Six months until submissions close, Adelaide and Melbourne hearing dates announced
Current and former members of the Australian Defence Force (ADF) have six months left to make a submission to the Royal Commission into Defence and Veteran Suicide.
It comes as the inquiry announces dates for its public hearings in Adelaide, from 17 July 2023, and Melbourne, from 28 August 2023.
Commission Chair Nick Kaldas said people have until 13 October this year to make a submission to the Royal Commission and help make a difference.
“Now is your chance to help fix this national tragedy – we’re not going to get another crack at this in our lifetime,” Commissioner Kaldas said.
“Every story is a vital piece of the puzzle that will help us improve the lives of serving and ex-serving ADF members and their families.”
The Royal Commission was established in mid-2021 to look into the high rates of suicide and suicidality in Australia’s military community. Since 1997, 1600 serving and ex-serving ADF members have taken their own lives – that’s about 20 times the number killed in active duty over roughly the same period.
So far, the Royal Commission has received more than 3,350 submissions from serving and ex-serving ADF members, family and friends with lived experience, advocacy groups and experts.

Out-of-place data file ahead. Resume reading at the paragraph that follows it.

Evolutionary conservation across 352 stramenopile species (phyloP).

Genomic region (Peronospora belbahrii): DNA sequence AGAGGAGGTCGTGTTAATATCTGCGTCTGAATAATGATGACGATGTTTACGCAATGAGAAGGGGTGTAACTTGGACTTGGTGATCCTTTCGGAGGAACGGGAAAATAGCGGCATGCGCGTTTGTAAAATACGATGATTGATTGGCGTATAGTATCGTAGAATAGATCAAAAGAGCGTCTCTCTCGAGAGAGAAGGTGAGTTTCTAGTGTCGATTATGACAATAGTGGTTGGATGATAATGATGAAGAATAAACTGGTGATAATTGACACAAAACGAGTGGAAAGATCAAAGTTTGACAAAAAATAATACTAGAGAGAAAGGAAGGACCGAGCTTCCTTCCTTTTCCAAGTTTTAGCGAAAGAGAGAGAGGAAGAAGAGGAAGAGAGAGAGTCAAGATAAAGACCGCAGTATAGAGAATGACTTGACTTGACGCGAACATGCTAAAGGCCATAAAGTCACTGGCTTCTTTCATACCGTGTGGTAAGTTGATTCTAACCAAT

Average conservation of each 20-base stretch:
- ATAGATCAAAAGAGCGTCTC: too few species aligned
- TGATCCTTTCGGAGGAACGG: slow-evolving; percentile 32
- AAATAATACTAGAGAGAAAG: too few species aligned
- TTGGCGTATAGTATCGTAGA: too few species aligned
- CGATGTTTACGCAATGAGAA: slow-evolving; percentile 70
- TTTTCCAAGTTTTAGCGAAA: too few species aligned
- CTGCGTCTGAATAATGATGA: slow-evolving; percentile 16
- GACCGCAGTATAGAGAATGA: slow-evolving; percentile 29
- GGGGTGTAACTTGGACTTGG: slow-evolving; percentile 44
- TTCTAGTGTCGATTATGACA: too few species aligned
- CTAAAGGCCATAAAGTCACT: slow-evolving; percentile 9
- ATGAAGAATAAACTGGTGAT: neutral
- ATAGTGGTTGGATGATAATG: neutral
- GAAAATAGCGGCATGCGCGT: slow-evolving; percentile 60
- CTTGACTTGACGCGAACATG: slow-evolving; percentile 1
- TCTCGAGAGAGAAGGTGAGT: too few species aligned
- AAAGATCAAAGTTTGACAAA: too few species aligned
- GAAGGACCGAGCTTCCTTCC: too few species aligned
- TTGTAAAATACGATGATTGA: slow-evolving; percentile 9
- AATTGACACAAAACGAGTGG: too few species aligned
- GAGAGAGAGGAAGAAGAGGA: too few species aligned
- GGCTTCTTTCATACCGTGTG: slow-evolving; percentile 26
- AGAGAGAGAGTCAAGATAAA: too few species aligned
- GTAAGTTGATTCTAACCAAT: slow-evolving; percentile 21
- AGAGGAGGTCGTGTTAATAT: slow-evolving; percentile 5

Of the total submissions received:
- 54% identified as ex-serving ADF members, while 19% identified as current serving members
- Most came from QLD (32%), then NSW (23%), VIC (12%), WA (9%), ACT (8%), SA (6%), TAS (4%), and NT (3%), overseas (1%) Around 2% did not disclose location
- 47% came from regional, rural or remote areas of Australia
- 58 submissions, or 1.73%, of submissions were made on behalf of a deceased person
Common themes to emerge from the submissions received to date, include ADF leadership and culture, including incidents of inappropriate behaviour, such as abuse, bullying, harassment, and physical and sexual assaults; stigma relating to mental health issues and the reporting of physical injuries; difficulties around transitioning from Defence to civilian life; lack of continuity of health care services MEDIA RELEASE after service; and complaints about the Department of Veterans’ Affairs claims process, including negative interactions with staff.
The Commission encourages written, audio and video submissions about all aspects of military life: recruitment, training, deployment, culture, injury management, transition into civilian life and the DVA claims process.
“We want to know the good and the bad – and any suggestions you have for change,” Commissioner Kaldas said.
“By gaining a full picture of service life, we can identify the risk and mitigating factors for suicide and make recommendations that will result in happier, healthier servicemen and women – and ultimately, a stronger and more resilient Defence force.”
New legislation has recently passed Federal Parliament, which will ensure serving members can share their stories without fear of reprisals. The legislative changes, which provide stronger confidentiality protections, were a key recommendation of the Royal Commission’s interim report released last August.
Counselling and other support services are available to anyone wishing to engage with the Royal Commission.
Meanwhile, the Royal Commission will hold its next public hearing in Perth from Tuesday 16 May 2023. It has now also locked in dates for its public hearing blocks in Adelaide and Melbourne.
Commissioner Kaldas said these public hearings would be important to the inquiry, with significant numbers of current and former Defence personnel located in Western Australia (62,000), South Australia (48,000) and Victoria (105,000).